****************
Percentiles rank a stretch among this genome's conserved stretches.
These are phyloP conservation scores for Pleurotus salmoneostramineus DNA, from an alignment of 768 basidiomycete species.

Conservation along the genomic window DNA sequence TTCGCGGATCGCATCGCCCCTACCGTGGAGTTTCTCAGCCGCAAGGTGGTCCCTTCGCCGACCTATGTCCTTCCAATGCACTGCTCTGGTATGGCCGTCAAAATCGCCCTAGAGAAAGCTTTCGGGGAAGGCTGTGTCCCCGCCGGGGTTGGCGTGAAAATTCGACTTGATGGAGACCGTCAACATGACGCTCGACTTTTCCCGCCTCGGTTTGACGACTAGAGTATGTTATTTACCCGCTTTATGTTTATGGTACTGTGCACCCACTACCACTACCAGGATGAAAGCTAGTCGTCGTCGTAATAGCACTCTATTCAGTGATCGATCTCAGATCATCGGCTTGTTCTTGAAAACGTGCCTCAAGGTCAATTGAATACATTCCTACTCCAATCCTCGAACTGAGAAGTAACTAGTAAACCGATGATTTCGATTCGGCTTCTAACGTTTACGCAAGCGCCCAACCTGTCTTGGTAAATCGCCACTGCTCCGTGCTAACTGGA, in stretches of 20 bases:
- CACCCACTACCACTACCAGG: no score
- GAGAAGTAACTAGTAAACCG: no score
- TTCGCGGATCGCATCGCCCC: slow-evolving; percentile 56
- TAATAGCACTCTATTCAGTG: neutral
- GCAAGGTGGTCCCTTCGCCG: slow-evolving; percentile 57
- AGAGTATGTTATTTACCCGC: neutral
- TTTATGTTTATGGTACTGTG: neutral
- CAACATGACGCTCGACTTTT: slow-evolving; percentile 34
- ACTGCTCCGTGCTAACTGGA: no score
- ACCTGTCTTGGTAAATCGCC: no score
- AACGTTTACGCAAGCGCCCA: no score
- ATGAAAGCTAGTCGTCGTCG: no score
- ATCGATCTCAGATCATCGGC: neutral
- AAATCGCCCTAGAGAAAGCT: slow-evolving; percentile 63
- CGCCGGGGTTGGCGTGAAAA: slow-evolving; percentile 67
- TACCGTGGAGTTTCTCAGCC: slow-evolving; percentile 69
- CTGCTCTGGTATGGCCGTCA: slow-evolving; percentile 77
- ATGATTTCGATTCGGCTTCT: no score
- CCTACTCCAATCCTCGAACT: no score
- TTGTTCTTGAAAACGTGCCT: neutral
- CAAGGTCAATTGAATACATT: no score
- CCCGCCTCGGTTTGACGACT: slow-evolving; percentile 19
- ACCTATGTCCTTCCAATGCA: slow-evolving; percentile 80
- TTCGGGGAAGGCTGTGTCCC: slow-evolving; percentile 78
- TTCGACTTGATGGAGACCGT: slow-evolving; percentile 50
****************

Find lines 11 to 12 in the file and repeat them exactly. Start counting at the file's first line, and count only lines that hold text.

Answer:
- CAACATGACGCTCGACTTTT: slow-evolving; percentile 34
- ACTGCTCCGTGCTAACTGGA: no score